Damned Souls by Dimiter Dimov – Love, War and the Plague

Damned Souls
Damned Souls
Dimiter Dimov
Sofia Press

It is one of those fascinating experiences of reading that let one enter into old political arguments, wander through them as if in an attic, and find among the detritus of so much misplaced, or misspent, analysis, otherwise quality writing.  Dimiter Dimov’s (Bulgaria, 1909-1966) writing is certainly marked by it’s time and in parts is not shy about them, yet underneath the cruft, the antiquated arguments that time has only made seem exaggerated, or, at least, mistargeted, is some solid writing. If one were to spend time wading in the intellectual past of the mid 20th century, Damned Souls is not a bad choice.

Damned Souls takes place in Spain right before the July, 1936 outbreak of the Spanish Civil War. Dimov spent considerable time in Spain between 1939-1946. I came across his name in Juan Eduardo Zúñiga’s La tierra será un paraíso (The Earth Will Be a Paradise). In that story he is working in a veterinary lab with Zúñiga and they find themselves planning to help Republican refuges to return to Madrid via clandestine methods. It comes to nothing, as does so much in Zúñiga’s post war Madrid, but what is evident is his deep admiration for Dimov.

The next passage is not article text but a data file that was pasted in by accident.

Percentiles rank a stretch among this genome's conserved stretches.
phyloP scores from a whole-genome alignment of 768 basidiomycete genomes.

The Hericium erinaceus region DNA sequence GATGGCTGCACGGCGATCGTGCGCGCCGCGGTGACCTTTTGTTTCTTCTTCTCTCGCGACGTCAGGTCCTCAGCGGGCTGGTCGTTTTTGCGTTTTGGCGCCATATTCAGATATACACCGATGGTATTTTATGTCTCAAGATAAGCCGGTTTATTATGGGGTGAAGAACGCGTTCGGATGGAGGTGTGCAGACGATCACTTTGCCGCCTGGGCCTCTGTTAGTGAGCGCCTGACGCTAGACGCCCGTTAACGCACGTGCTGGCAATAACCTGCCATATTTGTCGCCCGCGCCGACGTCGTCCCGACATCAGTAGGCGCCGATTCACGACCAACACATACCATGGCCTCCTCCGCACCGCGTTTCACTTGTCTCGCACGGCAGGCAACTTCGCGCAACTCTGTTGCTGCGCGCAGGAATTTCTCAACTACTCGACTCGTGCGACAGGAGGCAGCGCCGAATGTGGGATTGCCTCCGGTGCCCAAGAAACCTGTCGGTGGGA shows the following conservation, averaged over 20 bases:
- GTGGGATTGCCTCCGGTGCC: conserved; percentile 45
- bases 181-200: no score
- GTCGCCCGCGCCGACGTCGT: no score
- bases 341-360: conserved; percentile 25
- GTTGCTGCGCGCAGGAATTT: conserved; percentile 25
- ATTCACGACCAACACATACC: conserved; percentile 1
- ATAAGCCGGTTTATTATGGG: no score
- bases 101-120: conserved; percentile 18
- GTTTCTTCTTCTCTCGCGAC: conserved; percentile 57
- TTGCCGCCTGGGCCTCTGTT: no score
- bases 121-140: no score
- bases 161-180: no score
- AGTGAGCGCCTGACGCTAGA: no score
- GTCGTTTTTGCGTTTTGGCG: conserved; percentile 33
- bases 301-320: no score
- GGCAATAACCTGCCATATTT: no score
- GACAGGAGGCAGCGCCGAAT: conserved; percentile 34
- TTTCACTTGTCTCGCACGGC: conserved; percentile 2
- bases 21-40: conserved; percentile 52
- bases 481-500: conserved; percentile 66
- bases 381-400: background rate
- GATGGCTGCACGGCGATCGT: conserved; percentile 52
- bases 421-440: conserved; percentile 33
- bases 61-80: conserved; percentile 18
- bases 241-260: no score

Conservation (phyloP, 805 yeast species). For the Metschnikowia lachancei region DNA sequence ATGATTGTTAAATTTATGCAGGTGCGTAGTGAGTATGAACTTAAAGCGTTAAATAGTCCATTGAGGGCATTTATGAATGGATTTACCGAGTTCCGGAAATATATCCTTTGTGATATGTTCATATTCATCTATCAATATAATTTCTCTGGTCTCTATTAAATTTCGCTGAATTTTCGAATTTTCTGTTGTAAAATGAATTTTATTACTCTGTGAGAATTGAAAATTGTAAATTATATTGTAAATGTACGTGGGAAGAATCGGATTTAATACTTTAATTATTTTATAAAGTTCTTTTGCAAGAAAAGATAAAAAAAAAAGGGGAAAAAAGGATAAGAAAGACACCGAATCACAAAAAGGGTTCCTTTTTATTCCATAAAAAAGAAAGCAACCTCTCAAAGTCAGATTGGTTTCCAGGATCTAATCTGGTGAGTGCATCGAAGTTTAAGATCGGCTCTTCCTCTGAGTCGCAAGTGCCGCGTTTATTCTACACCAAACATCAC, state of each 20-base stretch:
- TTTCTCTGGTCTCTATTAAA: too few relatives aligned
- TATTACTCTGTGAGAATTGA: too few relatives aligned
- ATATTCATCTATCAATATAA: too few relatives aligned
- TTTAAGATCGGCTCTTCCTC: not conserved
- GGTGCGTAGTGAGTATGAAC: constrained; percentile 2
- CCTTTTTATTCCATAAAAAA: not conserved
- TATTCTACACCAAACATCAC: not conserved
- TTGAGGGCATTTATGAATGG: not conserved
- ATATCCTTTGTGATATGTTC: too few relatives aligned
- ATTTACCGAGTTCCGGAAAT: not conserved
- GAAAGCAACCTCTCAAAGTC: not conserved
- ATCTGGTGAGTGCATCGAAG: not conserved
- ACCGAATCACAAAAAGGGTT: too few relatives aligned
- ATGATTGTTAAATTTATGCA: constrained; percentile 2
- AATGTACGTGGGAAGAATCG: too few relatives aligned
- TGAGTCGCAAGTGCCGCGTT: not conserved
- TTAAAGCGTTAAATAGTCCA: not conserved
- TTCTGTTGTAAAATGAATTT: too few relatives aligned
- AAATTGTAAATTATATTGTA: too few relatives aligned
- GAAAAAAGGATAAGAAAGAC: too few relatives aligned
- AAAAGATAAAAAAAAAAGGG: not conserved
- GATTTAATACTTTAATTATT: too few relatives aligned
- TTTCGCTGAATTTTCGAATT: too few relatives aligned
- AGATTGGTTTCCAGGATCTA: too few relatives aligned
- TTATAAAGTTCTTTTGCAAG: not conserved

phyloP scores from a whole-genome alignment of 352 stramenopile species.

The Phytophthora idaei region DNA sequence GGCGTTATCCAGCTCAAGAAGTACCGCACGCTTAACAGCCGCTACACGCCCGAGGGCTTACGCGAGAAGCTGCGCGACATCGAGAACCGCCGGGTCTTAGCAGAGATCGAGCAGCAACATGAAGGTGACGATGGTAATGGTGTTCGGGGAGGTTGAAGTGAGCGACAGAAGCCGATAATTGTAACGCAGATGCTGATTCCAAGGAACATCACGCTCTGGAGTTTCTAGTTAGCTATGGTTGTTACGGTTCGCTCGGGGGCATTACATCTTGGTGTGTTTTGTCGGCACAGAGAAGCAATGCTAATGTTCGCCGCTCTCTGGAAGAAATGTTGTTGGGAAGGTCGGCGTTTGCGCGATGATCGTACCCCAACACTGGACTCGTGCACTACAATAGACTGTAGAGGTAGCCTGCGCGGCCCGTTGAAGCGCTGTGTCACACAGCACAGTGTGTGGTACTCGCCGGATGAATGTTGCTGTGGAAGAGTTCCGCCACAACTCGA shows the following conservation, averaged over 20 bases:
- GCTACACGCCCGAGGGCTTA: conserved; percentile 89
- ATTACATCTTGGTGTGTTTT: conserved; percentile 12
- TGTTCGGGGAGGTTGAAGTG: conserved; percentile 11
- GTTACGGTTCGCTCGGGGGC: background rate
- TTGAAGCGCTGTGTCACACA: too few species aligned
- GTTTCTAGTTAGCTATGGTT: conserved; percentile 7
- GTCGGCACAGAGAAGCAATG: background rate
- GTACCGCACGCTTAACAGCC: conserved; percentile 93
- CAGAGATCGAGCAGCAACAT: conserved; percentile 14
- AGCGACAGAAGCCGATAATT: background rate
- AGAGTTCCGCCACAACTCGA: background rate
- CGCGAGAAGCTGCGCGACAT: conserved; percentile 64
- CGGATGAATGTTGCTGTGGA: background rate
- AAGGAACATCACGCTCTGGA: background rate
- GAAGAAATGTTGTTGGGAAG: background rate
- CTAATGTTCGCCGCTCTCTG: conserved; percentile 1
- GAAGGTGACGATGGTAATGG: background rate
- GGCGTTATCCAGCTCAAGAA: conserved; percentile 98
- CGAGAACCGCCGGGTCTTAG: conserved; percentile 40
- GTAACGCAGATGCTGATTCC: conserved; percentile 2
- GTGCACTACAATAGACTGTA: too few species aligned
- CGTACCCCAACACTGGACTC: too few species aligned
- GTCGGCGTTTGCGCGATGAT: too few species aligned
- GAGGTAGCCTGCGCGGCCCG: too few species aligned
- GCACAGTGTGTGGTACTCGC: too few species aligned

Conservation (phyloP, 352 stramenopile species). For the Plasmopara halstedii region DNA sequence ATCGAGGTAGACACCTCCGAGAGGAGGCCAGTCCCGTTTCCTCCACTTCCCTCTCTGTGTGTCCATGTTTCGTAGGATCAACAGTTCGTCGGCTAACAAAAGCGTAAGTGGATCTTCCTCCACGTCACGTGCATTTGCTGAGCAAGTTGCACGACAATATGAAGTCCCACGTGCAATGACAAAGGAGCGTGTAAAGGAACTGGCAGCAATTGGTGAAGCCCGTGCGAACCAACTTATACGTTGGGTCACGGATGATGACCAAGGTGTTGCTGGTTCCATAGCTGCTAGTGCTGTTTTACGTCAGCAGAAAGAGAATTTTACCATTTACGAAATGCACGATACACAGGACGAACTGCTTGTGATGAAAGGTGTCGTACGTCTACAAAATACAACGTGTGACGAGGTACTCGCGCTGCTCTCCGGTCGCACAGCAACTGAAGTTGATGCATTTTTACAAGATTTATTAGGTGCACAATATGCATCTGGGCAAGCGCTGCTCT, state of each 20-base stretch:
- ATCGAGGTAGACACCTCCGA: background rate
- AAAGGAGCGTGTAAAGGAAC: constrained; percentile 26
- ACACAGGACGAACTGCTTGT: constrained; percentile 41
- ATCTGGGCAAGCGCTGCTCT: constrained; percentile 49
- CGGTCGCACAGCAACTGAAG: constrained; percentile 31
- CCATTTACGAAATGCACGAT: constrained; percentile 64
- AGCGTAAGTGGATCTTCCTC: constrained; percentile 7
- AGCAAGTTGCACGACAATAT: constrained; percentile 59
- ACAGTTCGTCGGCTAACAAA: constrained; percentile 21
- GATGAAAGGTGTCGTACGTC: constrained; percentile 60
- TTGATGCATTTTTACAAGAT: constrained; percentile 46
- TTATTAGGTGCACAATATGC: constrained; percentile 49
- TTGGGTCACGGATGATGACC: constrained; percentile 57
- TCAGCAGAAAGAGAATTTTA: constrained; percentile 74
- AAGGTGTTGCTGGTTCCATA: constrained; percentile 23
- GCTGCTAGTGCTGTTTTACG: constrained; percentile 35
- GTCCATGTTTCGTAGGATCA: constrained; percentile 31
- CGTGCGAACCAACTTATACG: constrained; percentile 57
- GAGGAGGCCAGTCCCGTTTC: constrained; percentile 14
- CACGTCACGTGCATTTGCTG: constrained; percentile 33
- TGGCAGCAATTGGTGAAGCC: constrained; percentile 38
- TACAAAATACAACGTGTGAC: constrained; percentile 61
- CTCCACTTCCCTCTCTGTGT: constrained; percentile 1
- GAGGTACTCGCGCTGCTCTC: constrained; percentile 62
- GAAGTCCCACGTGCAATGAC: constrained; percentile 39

At it’s core, Damned Souls is a debate between conservative religion and an open, an in some ways ideal, worker centered society. It was the crux of the Spanish Civil war, so the novel fits within that context. As a novel, though, Damned Souls has to make that case as forcefully as it can. Or at least, that is what Dimov tries to do. It makes for occasionally overwrought moments. At its best, Dimov captures the frustrations of his characters. The first third describes the harrowing drug addiction of Fanny, an English woman, who falls in love a reactionary Jesuit priest. The desperation and the lengths she goes to get her fix are some of the best writing of the book. He really captures the sad determination of an addict.